Just in time (and in fact, a little early) for the Christmas season, Love Actually tells the romantic ups and downs of no less than 10 English couples in the five weeks preceding Christmas. This is by far the best romantic comedy ever produced.
Who would expect anything less from a cast that includes virtually every great contemporary British actor, including Colin Firth, Hugh Grant, Liam Neeson, Emma Thompson, Alan Rickman, Keira Knightly, and Rowan Atkinson?
Filled with as much “aww”-inducing romance and comedy one would expect, it maintains all the good of the genre and dismisses all the bad. No fantastic serendipitous coincidences; no hopelessly drawn-out sexual tension. Since the plot is distributed between 10 separate couples, the stories move along much more quickly, eliminating all the usual ridiculousness that occupies the entire middle section between the first and last 20 minutes of most romantic films.
Moreover, the plot is more intricate than most romantic comedies. Although there are 20 main characters, all the couples are linked together, sometimes obviously, sometimes subtly. This is the distinguishing mark of Love Actually; it is able to inspire as much interest in the connective tissues of the subplot as in the individuals’ romances themselves.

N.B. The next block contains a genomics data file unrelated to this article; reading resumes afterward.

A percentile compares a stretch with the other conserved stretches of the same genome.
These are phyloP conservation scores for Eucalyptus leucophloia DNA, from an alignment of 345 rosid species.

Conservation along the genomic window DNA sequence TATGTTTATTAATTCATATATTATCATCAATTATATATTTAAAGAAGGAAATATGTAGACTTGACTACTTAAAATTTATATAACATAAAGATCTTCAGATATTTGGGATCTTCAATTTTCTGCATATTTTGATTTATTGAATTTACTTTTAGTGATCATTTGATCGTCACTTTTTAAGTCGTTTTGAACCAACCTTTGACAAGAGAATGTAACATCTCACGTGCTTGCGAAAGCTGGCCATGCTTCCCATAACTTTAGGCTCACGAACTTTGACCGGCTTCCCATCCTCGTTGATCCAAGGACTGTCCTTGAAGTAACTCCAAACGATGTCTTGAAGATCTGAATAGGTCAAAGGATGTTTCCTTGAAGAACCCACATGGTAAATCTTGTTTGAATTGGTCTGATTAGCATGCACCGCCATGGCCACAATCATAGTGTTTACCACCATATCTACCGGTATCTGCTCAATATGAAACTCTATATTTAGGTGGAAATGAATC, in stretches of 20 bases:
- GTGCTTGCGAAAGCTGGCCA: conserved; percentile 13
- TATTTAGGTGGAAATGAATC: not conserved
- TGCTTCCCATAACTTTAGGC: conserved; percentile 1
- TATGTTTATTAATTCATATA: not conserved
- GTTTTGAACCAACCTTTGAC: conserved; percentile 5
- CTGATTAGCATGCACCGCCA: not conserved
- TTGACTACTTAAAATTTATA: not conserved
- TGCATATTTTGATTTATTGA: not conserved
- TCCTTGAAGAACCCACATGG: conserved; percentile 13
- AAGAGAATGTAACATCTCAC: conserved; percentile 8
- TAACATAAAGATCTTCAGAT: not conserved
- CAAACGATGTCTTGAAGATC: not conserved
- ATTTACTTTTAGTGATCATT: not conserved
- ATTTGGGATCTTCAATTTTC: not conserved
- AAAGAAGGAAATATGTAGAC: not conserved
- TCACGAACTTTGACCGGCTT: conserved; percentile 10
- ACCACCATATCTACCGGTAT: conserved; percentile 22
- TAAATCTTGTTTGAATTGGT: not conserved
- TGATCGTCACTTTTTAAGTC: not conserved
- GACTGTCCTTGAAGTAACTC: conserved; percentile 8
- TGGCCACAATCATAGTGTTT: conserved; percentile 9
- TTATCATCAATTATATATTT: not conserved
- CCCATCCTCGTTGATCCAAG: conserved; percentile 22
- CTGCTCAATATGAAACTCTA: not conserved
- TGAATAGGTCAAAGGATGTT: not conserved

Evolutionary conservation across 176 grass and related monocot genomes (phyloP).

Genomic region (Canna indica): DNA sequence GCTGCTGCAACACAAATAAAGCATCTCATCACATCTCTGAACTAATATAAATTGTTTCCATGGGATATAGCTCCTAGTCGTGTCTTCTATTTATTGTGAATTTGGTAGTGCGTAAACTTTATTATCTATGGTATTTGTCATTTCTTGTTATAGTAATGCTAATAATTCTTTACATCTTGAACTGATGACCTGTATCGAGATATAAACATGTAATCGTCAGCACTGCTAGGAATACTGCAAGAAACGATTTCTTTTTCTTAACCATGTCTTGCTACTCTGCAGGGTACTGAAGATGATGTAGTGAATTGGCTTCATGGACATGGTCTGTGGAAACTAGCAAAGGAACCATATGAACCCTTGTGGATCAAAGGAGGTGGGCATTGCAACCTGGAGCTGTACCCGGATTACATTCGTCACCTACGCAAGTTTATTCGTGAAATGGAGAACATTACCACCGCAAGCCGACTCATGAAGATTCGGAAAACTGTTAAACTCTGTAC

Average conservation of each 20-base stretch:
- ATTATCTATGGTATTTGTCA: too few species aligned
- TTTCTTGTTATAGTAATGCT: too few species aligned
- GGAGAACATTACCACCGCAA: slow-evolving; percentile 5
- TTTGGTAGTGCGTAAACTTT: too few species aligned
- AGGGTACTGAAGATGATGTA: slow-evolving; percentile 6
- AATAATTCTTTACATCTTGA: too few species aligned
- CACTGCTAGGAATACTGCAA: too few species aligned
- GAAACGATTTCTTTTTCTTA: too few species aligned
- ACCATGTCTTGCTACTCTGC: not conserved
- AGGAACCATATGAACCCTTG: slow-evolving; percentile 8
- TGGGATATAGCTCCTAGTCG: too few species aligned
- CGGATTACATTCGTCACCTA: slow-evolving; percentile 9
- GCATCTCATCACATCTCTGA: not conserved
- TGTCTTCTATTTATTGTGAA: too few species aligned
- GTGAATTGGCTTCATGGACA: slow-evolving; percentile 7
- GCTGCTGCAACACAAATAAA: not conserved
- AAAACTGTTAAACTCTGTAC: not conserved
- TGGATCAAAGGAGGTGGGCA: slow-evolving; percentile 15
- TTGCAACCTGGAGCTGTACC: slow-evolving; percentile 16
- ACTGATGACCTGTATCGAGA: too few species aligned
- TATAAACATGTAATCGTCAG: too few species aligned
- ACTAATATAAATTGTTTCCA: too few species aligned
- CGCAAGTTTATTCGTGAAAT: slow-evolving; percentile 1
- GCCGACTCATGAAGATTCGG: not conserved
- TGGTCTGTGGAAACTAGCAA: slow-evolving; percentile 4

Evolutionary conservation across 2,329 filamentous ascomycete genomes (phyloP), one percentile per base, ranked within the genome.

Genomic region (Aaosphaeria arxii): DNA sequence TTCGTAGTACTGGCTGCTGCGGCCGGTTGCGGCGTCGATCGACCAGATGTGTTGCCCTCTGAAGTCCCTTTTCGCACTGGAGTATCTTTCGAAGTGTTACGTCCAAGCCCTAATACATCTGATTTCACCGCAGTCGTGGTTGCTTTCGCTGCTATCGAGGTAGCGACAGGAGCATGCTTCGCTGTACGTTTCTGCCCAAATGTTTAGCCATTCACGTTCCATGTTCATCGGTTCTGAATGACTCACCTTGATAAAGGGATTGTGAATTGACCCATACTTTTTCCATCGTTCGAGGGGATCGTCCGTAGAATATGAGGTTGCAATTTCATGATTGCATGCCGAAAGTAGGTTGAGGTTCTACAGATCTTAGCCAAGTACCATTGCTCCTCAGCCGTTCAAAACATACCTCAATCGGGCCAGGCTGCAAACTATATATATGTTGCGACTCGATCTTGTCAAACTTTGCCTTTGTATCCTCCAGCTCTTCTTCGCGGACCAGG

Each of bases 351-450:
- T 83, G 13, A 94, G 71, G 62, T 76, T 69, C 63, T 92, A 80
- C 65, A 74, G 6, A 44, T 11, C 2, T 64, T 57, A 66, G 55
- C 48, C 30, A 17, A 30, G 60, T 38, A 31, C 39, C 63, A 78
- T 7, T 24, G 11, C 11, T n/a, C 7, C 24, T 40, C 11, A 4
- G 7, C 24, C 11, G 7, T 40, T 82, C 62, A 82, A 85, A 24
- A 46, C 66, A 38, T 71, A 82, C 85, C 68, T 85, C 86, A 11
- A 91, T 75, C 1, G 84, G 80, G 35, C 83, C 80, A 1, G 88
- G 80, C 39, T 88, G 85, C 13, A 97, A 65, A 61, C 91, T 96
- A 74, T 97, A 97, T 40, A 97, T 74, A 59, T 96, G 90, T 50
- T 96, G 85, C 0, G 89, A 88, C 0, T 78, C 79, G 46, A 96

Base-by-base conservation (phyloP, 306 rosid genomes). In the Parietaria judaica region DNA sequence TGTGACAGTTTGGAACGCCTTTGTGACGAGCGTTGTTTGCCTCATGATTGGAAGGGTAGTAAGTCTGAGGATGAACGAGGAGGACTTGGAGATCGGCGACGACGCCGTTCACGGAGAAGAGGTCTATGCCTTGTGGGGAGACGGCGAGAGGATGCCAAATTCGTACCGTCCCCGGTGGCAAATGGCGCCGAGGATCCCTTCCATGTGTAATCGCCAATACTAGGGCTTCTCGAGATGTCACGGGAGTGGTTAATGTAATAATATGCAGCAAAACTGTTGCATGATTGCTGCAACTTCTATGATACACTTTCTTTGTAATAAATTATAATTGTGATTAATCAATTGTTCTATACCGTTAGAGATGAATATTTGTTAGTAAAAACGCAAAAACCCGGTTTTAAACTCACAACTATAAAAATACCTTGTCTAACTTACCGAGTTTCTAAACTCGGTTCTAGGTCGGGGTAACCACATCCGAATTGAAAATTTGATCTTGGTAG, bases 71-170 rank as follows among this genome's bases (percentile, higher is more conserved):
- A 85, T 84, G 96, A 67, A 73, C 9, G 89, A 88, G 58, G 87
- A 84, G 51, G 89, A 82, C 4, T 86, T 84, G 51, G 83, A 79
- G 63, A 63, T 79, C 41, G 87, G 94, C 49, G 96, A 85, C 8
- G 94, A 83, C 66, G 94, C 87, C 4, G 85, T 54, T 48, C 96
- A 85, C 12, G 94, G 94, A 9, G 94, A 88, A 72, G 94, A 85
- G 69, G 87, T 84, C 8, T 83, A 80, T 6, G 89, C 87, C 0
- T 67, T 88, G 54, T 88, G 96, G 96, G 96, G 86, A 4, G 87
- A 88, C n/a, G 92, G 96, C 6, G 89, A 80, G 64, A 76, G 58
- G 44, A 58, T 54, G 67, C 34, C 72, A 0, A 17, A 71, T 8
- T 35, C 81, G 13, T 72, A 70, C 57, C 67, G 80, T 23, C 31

The scenes move from emotionally uplifting to horribly depressing to hysterically funny with great aplomb, stitching together these drastic dramatic flip-flops seamlessly. Until Love Actually, I doubted such variety in the genre could exist.
Surprisingly, with a running time of just over two hours, the film never drags nor is the time spent in the theater even felt. In fact, I could have easily watched another hour of this superbly entertaining film.
I am somewhat annoyed that the industry released the film so early, as it is intended to be a Christmas film. I suppose, though, that if Santa already frequents the malls, the theaters should be imbued with the same early holiday spirit.
While I feel a little soft and ridiculous giving Love Actually an A, having consecutively allotted three prior, it is most definitely deserving. I can only assume that the film industry is releasing so many good fall and winter movies to make up for the horribly lackluster parade of sub-par films this past summer. A